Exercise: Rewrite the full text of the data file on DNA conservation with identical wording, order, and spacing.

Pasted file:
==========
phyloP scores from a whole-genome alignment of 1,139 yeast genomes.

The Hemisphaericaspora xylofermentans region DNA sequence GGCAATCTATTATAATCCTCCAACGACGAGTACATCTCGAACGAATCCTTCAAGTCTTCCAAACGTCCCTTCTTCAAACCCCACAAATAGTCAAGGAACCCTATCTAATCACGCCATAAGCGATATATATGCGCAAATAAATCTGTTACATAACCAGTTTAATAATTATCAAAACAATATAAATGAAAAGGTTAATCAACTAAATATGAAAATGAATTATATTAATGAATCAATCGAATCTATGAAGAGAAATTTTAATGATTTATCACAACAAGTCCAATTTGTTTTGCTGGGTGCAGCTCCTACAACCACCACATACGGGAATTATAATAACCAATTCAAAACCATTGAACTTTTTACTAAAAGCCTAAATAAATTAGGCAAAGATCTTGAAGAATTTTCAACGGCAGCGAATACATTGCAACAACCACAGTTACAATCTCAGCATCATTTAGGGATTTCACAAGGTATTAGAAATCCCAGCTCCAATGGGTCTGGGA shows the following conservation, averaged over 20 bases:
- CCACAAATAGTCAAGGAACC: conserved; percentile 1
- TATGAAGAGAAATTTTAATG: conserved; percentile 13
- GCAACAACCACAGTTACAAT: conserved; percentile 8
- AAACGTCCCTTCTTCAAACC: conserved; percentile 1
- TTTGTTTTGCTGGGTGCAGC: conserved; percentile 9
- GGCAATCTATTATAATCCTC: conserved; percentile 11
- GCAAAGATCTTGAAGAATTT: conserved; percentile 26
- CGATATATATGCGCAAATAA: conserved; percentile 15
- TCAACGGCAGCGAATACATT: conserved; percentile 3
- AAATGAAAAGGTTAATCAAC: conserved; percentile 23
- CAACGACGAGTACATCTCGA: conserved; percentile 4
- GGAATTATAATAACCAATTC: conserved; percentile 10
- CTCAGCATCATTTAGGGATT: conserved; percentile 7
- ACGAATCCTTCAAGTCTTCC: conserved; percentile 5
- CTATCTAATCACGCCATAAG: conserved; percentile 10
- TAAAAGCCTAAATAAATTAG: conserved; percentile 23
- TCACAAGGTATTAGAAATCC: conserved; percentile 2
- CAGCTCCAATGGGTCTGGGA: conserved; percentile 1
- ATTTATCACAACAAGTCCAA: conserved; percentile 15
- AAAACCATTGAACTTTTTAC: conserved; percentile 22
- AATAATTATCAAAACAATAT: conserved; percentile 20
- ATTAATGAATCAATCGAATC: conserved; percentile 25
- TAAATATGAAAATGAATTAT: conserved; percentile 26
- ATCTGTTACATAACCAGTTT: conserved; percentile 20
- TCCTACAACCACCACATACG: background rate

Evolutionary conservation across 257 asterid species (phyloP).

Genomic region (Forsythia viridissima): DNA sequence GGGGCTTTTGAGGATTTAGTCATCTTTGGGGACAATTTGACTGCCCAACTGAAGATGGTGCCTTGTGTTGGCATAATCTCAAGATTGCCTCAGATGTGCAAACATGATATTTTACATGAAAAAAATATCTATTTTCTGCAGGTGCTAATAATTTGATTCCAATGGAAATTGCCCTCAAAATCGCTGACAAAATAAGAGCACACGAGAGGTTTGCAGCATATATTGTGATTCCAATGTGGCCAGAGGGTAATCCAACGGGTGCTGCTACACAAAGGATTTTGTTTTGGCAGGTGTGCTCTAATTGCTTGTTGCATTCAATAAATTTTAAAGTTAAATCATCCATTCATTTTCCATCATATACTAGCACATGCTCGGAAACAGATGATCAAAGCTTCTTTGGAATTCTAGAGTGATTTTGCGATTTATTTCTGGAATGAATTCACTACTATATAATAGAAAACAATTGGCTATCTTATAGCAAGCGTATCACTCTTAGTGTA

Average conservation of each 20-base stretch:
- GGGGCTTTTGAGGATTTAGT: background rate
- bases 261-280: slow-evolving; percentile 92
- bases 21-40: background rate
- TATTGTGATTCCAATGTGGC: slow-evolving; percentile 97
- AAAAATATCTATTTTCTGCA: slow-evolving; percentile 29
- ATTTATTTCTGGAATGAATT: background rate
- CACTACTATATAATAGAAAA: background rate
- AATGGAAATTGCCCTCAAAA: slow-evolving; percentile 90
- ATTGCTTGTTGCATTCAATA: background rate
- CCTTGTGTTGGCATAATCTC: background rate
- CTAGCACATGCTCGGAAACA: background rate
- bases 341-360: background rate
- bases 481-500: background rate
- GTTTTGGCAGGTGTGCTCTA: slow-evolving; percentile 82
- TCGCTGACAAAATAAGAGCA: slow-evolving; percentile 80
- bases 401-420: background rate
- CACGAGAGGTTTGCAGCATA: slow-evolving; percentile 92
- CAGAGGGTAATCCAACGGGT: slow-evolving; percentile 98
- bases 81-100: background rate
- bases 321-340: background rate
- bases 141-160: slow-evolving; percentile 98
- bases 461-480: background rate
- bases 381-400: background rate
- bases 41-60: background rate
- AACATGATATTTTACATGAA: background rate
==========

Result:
phyloP scores from a whole-genome alignment of 1,139 yeast genomes.

The Hemisphaericaspora xylofermentans region DNA sequence GGCAATCTATTATAATCCTCCAACGACGAGTACATCTCGAACGAATCCTTCAAGTCTTCCAAACGTCCCTTCTTCAAACCCCACAAATAGTCAAGGAACCCTATCTAATCACGCCATAAGCGATATATATGCGCAAATAAATCTGTTACATAACCAGTTTAATAATTATCAAAACAATATAAATGAAAAGGTTAATCAACTAAATATGAAAATGAATTATATTAATGAATCAATCGAATCTATGAAGAGAAATTTTAATGATTTATCACAACAAGTCCAATTTGTTTTGCTGGGTGCAGCTCCTACAACCACCACATACGGGAATTATAATAACCAATTCAAAACCATTGAACTTTTTACTAAAAGCCTAAATAAATTAGGCAAAGATCTTGAAGAATTTTCAACGGCAGCGAATACATTGCAACAACCACAGTTACAATCTCAGCATCATTTAGGGATTTCACAAGGTATTAGAAATCCCAGCTCCAATGGGTCTGGGA shows the following conservation, averaged over 20 bases:
- CCACAAATAGTCAAGGAACC: conserved; percentile 1
- TATGAAGAGAAATTTTAATG: conserved; percentile 13
- GCAACAACCACAGTTACAAT: conserved; percentile 8
- AAACGTCCCTTCTTCAAACC: conserved; percentile 1
- TTTGTTTTGCTGGGTGCAGC: conserved; percentile 9
- GGCAATCTATTATAATCCTC: conserved; percentile 11
- GCAAAGATCTTGAAGAATTT: conserved; percentile 26
- CGATATATATGCGCAAATAA: conserved; percentile 15
- TCAACGGCAGCGAATACATT: conserved; percentile 3
- AAATGAAAAGGTTAATCAAC: conserved; percentile 23
- CAACGACGAGTACATCTCGA: conserved; percentile 4
- GGAATTATAATAACCAATTC: conserved; percentile 10
- CTCAGCATCATTTAGGGATT: conserved; percentile 7
- ACGAATCCTTCAAGTCTTCC: conserved; percentile 5
- CTATCTAATCACGCCATAAG: conserved; percentile 10
- TAAAAGCCTAAATAAATTAG: conserved; percentile 23
- TCACAAGGTATTAGAAATCC: conserved; percentile 2
- CAGCTCCAATGGGTCTGGGA: conserved; percentile 1
- ATTTATCACAACAAGTCCAA: conserved; percentile 15
- AAAACCATTGAACTTTTTAC: conserved; percentile 22
- AATAATTATCAAAACAATAT: conserved; percentile 20
- ATTAATGAATCAATCGAATC: conserved; percentile 25
- TAAATATGAAAATGAATTAT: conserved; percentile 26
- ATCTGTTACATAACCAGTTT: conserved; percentile 20
- TCCTACAACCACCACATACG: background rate

Evolutionary conservation across 257 asterid species (phyloP).

Genomic region (Forsythia viridissima): DNA sequence GGGGCTTTTGAGGATTTAGTCATCTTTGGGGACAATTTGACTGCCCAACTGAAGATGGTGCCTTGTGTTGGCATAATCTCAAGATTGCCTCAGATGTGCAAACATGATATTTTACATGAAAAAAATATCTATTTTCTGCAGGTGCTAATAATTTGATTCCAATGGAAATTGCCCTCAAAATCGCTGACAAAATAAGAGCACACGAGAGGTTTGCAGCATATATTGTGATTCCAATGTGGCCAGAGGGTAATCCAACGGGTGCTGCTACACAAAGGATTTTGTTTTGGCAGGTGTGCTCTAATTGCTTGTTGCATTCAATAAATTTTAAAGTTAAATCATCCATTCATTTTCCATCATATACTAGCACATGCTCGGAAACAGATGATCAAAGCTTCTTTGGAATTCTAGAGTGATTTTGCGATTTATTTCTGGAATGAATTCACTACTATATAATAGAAAACAATTGGCTATCTTATAGCAAGCGTATCACTCTTAGTGTA

Average conservation of each 20-base stretch:
- GGGGCTTTTGAGGATTTAGT: background rate
- bases 261-280: slow-evolving; percentile 92
- bases 21-40: background rate
- TATTGTGATTCCAATGTGGC: slow-evolving; percentile 97
- AAAAATATCTATTTTCTGCA: slow-evolving; percentile 29
- ATTTATTTCTGGAATGAATT: background rate
- CACTACTATATAATAGAAAA: background rate
- AATGGAAATTGCCCTCAAAA: slow-evolving; percentile 90
- ATTGCTTGTTGCATTCAATA: background rate
- CCTTGTGTTGGCATAATCTC: background rate
- CTAGCACATGCTCGGAAACA: background rate
- bases 341-360: background rate
- bases 481-500: background rate
- GTTTTGGCAGGTGTGCTCTA: slow-evolving; percentile 82
- TCGCTGACAAAATAAGAGCA: slow-evolving; percentile 80
- bases 401-420: background rate
- CACGAGAGGTTTGCAGCATA: slow-evolving; percentile 92
- CAGAGGGTAATCCAACGGGT: slow-evolving; percentile 98
- bases 81-100: background rate
- bases 321-340: background rate
- bases 141-160: slow-evolving; percentile 98
- bases 461-480: background rate
- bases 381-400: background rate
- bases 41-60: background rate
- AACATGATATTTTACATGAA: background rate